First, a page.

COVID-19 has been a fixture of our lives for almost a year now, dominating TV news coverage as well as our day-to-day decision making: where we go, what we do, and who we do it with. Amazingly, there’s still a lot we don’t know about this virus; while primarily a respiratory illness, the effects on other systems of the body have been a hot topic of study, including the eyes.
While much research is still ongoing, we break down what we know so far in the blog post below.
What We Know About COVID-19 & the Eyes (So Far)
Can COVID-19 be contracted via the eyes?
COVID-19 is primarily transmitted through the respiratory droplets released when an infected person talks, coughs, or sneezes. That said, that’s no excuse to not wash your hands, use hand sanitizer, and otherwise practice good hygiene. The truth is that COVID-19 can still be contracted through the eyes as it would your mouth or nose. One possible mode of transmission is touching a surface that has the virus on it, then touching your eyes immediately afterwards.
If one is infected, can they spread COVID-19 through their tears?
As strange is it may sound, a person with coronavirus can indeed spread the virus through their tears, but the chances of transmitting the virus this way is relatively low. One determinant for eyes as a point of transmission is the infected individual’s symptoms: in some COVID patients, conjunctivitis (“pink eye”) can develop, but this is rare and typically affects only 1-3% of those infected. However, it does make transmission through tears more likely.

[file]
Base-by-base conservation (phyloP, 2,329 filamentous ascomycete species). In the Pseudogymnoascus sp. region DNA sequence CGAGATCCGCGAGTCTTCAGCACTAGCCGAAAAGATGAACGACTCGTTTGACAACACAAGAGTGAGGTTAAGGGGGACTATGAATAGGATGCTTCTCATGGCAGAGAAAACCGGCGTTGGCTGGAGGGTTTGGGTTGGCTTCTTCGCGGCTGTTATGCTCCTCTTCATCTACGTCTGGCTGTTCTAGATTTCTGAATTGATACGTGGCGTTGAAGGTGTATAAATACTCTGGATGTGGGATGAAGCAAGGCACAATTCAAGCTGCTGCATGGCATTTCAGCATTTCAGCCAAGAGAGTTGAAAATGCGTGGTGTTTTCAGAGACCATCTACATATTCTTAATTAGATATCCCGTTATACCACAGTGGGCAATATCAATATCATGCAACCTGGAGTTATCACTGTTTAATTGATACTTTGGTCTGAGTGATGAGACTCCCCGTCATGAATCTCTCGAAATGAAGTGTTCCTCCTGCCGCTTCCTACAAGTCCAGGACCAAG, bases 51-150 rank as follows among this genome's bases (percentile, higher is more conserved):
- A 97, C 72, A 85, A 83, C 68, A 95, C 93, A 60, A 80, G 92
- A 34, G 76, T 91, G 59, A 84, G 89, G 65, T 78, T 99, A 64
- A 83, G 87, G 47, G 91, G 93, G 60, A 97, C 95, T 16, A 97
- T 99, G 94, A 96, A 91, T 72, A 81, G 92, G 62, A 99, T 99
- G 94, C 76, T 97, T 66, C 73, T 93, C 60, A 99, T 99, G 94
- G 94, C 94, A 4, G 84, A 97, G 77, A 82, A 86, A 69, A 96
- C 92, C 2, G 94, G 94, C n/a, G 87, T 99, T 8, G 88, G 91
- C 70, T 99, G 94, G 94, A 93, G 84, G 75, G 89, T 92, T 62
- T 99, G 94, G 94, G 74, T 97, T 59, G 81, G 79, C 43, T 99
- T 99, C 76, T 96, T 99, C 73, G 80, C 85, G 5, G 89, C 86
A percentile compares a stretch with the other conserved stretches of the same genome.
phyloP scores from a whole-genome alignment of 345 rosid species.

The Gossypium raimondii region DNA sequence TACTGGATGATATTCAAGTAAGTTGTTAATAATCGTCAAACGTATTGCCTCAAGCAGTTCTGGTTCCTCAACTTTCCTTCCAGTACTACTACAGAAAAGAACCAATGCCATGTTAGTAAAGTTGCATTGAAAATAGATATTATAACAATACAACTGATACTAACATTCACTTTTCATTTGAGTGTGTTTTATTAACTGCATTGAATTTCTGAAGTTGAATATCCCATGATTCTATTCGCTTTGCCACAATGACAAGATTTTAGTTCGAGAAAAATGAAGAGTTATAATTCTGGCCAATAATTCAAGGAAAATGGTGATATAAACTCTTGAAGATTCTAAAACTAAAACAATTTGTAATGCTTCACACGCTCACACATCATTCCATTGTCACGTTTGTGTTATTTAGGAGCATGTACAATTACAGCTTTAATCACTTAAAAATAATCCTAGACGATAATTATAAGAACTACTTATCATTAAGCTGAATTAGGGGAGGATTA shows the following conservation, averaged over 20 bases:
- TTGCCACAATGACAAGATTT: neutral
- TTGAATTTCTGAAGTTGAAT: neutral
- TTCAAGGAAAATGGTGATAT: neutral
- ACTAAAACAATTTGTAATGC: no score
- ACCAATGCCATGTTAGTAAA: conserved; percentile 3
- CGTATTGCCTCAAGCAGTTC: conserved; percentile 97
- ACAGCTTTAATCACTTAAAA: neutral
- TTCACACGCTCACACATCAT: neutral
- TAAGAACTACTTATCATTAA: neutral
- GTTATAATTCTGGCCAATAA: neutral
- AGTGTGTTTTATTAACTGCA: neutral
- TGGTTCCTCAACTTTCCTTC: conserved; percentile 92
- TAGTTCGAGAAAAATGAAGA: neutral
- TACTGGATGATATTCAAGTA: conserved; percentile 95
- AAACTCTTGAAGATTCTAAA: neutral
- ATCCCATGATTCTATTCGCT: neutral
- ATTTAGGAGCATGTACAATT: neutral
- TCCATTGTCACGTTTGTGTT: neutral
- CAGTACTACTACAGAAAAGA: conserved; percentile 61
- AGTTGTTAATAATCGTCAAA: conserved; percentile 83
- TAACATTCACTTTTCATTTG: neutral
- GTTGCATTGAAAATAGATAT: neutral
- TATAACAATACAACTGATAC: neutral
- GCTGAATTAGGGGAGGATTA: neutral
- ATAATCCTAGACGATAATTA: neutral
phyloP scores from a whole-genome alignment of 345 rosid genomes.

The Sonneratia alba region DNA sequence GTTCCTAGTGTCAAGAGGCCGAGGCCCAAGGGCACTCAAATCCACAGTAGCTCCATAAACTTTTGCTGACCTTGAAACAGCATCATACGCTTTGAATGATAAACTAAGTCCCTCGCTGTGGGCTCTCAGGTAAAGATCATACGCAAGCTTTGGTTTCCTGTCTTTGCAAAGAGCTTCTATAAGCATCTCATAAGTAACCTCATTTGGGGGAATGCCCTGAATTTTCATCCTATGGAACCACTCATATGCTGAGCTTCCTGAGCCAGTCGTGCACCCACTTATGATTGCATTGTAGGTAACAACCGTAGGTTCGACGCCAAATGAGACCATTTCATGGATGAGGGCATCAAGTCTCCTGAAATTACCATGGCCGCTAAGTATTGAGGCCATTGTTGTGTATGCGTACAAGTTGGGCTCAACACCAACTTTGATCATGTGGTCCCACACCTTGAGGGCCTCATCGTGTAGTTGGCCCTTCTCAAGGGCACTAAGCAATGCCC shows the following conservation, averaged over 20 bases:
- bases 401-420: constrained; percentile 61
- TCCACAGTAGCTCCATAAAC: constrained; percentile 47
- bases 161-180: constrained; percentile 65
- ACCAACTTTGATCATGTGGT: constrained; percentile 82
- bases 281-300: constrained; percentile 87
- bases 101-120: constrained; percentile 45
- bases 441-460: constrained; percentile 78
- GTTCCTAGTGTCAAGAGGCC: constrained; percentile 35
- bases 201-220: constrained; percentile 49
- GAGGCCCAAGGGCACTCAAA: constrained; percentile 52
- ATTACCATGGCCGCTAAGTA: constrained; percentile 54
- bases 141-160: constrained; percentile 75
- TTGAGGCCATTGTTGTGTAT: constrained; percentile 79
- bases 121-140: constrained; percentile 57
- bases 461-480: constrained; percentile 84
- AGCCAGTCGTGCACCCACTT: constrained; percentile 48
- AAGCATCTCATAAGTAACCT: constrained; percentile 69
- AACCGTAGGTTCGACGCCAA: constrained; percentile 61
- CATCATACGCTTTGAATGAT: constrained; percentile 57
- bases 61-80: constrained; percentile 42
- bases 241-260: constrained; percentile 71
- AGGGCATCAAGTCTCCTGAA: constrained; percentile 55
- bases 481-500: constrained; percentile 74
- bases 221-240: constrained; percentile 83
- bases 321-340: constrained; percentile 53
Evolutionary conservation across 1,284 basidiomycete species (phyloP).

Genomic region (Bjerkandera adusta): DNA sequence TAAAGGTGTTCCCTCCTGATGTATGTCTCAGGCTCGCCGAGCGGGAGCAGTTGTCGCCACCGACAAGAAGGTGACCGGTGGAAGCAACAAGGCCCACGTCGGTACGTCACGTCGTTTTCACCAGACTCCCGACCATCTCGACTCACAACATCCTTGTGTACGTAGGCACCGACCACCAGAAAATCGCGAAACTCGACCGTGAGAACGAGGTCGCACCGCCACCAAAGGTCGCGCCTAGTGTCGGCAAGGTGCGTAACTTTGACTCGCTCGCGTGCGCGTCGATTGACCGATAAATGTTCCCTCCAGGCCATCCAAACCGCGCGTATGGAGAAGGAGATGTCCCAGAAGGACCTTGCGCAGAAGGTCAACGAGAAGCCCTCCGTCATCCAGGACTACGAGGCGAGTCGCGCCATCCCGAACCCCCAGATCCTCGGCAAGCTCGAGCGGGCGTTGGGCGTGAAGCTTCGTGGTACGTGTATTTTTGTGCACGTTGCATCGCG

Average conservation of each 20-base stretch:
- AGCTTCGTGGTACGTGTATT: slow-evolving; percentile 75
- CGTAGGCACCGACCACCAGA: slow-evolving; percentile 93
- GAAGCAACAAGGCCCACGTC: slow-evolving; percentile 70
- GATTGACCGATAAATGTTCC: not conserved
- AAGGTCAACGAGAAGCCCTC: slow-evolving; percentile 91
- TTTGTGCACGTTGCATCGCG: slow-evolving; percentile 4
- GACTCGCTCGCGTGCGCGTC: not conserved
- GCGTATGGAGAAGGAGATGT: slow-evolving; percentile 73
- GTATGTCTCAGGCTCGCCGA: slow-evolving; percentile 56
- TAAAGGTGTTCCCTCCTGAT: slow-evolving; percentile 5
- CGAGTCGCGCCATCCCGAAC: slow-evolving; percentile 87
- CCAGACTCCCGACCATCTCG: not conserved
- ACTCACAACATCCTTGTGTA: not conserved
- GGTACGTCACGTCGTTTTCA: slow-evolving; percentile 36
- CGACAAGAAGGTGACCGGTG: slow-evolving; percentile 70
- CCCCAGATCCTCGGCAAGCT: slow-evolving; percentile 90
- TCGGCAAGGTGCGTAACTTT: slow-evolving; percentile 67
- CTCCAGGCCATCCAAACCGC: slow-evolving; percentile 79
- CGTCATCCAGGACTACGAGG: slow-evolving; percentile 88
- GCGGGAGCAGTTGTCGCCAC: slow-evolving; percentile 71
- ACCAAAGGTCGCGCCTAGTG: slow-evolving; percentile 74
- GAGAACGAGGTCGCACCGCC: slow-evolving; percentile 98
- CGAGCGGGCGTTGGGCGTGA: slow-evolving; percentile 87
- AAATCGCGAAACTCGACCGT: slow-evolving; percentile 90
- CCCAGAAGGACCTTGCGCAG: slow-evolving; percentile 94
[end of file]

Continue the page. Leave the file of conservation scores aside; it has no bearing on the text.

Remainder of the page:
Will my eyeglases protect me from coronavirus?
The answer is: Not really, but it’s complicated. Glasses are not a substitute for goggles, face shields, or other personal protective equipment. However, contact lens wearers experience more irritation and touch their eyes far more often, making them more likely to contract the virus. Because glasses can act as a barrier between your hands and face, switching to glasses for a while isn’t a bad idea.
What kind of ocular complications can occur if I contract coronavirus?
As mentioned previously, one can develop conjunctivitis as a result of the coronavirus infection, but this is an uncommon symptom of the disease. If you develop conjunctivitis, you may experience itchiness, irritation, and some discharge. It’s important to note that many people experience conjunctivitis every year without contracting COVID-19, so don’t panic! It could be the result of a bacterial infection or even just allergens and irritants in the environment.
The Bottom Line
While a link between serious ocular disease and COVID-19 is yet to be determined, studies are still ongoing. With cases rising, proper precautions still need to be taken: remember to wear a mask, socially distance, and avoid touching your face!